India has underperformed its emerging market (EM) peers quite dramatically over the past three months. Indian markets are down about 30 per cent (in dollar terms) compared to 15 per cent for the broader MSCI EM Index. The underperformance, in my view, is linked to the severe and extended lockdown—the most comprehensive globally—and the inability of the government to support the economy with significantly enhanced spending. Given our slowing economy, we were quite constrained fiscally even before the crisis, and the lack of financial flexibility is now hurting.

Global Investors feel India’s weak social safety net and the large unorganised sector make it vulnerable to the Covid-19 disruption. Lingering fears remain about a further spread of the virus in the country, as despite the severe lockdown, cases continue to rise.

For the first time in my investing career, I will unfortunately experience a negative gross domestic product (GDP) growth in India. Its consequences for employment, livelihoods and corporate earnings will be catastrophic. Given the mass migration of labour back to their hometowns, many investors also worry about the pace of the eventual recovery. Newspapers estimate the number of migrants who have returned home to be 3-4 million. No one has any idea when— and if — they will come back to the cities. In their absence, how will business scale up?

Global investors are voting with their feet, selling non-stop across both debt and equity. Since the crisis hit, foreign portfolio investors have sold more than Rs 60,000 crore worth of equities and Rs 1 trillion worth of debt in India. 

The worst-performing sector has been the financials (down 45 per cent), with many of our top private banks down over 50 per cent. The weakness in financials reflects the discomfort investors have with asset quality and bank earnings in an environment of negative GDP growth, moratoriums and no clarity on the pace and timing of recovery. There is a growing feeling that with the government fiscally constrained, the banks will have to bear some of the costs needed to nurse the economy back to health.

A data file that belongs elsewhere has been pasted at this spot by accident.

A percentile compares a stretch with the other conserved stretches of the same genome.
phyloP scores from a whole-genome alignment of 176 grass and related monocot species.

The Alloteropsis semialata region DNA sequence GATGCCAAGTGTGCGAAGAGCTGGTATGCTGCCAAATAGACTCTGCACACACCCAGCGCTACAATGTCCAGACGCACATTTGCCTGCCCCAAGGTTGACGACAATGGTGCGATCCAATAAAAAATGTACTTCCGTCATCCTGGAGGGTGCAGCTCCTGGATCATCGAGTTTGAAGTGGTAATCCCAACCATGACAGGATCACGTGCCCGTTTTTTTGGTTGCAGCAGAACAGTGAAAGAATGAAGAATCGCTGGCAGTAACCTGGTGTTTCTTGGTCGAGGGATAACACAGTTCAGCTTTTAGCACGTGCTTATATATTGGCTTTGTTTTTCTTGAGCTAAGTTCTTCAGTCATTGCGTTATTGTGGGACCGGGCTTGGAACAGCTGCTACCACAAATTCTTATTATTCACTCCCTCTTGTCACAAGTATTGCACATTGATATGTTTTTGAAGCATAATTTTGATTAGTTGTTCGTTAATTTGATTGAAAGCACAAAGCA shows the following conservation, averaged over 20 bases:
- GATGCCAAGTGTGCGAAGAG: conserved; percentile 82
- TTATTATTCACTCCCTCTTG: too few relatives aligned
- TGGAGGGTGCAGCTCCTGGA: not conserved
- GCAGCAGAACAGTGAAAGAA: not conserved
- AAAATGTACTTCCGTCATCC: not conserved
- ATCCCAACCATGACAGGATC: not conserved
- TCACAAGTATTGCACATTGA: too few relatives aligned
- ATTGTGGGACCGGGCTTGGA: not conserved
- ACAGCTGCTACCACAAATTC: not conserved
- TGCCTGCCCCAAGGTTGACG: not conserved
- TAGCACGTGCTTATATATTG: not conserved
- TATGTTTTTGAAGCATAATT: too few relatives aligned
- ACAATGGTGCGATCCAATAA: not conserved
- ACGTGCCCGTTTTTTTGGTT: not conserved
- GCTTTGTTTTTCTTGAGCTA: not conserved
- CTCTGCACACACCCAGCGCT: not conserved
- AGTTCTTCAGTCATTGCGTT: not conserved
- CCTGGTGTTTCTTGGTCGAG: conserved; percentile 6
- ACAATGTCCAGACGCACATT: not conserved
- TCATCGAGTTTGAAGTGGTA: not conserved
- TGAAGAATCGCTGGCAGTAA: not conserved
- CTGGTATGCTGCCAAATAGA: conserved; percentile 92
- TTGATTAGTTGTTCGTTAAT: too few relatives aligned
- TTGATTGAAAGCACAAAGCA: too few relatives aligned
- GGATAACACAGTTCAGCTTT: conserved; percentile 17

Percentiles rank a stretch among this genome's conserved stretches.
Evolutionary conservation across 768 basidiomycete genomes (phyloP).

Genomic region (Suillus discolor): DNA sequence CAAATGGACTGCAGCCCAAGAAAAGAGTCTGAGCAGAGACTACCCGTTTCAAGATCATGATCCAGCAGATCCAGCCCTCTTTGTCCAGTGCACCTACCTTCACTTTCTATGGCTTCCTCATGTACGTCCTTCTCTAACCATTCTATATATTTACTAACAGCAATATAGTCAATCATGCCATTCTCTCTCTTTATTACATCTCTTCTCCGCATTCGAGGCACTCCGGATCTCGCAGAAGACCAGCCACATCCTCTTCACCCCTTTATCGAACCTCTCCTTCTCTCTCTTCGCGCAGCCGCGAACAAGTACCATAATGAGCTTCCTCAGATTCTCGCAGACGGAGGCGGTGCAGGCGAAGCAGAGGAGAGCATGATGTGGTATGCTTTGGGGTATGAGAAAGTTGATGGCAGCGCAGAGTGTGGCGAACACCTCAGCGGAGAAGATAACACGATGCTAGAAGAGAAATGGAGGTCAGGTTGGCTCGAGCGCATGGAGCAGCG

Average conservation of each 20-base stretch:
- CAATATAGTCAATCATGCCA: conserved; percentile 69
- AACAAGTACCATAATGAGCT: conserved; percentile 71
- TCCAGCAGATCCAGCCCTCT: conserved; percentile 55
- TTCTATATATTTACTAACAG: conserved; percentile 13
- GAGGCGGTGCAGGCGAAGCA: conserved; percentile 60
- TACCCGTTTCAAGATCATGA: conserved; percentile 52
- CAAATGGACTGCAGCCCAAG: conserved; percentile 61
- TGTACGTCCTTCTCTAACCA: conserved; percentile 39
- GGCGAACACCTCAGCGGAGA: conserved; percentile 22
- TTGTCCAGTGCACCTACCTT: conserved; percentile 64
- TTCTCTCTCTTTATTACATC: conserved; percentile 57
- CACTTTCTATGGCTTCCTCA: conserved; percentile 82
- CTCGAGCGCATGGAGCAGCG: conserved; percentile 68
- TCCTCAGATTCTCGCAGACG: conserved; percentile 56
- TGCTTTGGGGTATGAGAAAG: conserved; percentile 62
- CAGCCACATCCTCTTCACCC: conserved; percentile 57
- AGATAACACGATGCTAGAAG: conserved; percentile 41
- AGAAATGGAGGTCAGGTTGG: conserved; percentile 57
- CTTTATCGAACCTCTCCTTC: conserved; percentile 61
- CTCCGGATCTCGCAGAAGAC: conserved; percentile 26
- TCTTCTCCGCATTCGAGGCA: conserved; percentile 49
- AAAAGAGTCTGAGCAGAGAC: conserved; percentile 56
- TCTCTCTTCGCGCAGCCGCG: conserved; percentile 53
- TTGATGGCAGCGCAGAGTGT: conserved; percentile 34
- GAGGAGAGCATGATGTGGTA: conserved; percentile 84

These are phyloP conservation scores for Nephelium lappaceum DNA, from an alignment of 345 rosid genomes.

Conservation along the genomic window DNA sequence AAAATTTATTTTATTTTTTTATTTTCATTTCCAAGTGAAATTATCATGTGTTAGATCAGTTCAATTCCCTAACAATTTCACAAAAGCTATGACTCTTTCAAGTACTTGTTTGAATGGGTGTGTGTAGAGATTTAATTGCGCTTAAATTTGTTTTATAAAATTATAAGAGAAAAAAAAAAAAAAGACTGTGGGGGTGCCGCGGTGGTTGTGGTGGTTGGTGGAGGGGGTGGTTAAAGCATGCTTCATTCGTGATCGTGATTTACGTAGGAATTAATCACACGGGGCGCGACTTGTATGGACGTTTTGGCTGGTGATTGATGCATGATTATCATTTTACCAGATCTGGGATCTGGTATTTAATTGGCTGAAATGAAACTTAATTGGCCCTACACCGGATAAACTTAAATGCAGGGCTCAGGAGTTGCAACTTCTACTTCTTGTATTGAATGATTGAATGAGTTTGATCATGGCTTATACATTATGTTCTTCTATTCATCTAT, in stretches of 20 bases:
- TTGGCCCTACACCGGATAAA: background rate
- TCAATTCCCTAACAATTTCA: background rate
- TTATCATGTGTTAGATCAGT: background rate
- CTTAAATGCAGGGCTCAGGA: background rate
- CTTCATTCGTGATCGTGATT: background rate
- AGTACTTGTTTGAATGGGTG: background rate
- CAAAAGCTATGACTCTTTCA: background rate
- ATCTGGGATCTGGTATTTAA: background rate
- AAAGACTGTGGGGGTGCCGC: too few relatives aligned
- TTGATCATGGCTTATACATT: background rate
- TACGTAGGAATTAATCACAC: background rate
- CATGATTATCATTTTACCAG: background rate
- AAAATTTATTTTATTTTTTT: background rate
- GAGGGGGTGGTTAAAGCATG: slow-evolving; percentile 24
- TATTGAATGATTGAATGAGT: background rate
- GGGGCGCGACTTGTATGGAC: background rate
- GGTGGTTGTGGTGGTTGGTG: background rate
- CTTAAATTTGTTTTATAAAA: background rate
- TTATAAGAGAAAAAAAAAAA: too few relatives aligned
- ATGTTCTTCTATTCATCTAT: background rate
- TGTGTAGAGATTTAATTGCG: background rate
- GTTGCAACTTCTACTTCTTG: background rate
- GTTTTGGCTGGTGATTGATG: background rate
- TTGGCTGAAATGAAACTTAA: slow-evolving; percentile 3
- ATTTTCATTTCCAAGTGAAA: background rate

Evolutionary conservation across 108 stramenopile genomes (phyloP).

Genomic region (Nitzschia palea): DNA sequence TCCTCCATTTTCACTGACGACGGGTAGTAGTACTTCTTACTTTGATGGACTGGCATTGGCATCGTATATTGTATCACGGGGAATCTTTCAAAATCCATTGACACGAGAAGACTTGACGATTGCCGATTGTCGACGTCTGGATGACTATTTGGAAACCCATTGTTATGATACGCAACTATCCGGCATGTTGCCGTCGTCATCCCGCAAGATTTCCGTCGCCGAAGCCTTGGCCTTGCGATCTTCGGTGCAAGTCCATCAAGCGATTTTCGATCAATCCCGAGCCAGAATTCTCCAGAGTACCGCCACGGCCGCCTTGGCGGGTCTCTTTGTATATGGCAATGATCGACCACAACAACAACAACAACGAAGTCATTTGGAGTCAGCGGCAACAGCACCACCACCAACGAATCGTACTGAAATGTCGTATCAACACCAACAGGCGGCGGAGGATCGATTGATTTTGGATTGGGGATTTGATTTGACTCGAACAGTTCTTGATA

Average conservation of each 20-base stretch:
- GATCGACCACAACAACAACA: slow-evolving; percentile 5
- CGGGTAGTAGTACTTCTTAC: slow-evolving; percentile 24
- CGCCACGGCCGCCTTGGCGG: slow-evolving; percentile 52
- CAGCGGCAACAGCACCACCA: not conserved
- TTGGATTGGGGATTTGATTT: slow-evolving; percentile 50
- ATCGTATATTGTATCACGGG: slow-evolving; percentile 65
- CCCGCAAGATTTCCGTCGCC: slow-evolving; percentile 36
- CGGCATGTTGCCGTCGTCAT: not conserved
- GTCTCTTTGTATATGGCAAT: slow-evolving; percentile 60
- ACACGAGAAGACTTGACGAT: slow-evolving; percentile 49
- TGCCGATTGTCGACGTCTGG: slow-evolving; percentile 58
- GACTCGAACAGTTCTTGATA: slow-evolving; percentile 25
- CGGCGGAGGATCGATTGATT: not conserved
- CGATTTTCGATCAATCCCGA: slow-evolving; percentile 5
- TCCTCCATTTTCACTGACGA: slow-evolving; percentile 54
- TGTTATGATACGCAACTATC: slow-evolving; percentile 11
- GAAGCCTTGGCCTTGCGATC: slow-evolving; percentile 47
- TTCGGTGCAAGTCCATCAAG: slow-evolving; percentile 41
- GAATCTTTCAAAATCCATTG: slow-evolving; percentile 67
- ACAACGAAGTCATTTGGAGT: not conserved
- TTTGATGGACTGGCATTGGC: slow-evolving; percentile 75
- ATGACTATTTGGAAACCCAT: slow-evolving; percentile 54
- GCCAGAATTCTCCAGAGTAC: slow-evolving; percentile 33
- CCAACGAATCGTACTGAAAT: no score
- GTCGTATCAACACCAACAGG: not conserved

While the pandemic is the current reason for our underperformance, the sad reality is that derating of India has been going on for some time. India has underperformed the MSCI EM benchmark for the last three-months, six-months, one-year, three-year and five-year holding horizons (in USD). 

Illustration: Ajay Mohanty

Over the last five years, MSCI EM is down 10 per cent (not annualised), while India is down 11 per cent. Over the past three years, India is down 19 per cent, while the EM index is down 7 per cent. India is still ahead of the broad EM index on a 10-year horizon, we are up 13 per cent, while MSCI EM is up only 5 per cent ( in USD, not annualised). However, this comparison can also turn negative if we continue to underperform.

A topic for another article is the huge outperformance of the US versus EM. Over the last 10 years, the S&P 500 is up about 175 per cent, compared to 5 per cent for the EM benchmark. This has to reverse at some point. 

As India has underperformed, it has slowly also been derated. Today, valuations for the broad market are reasonable, though the index hides massive divergence. A vast majority of the market is quite cheap, and only a small subset of quality is expensive.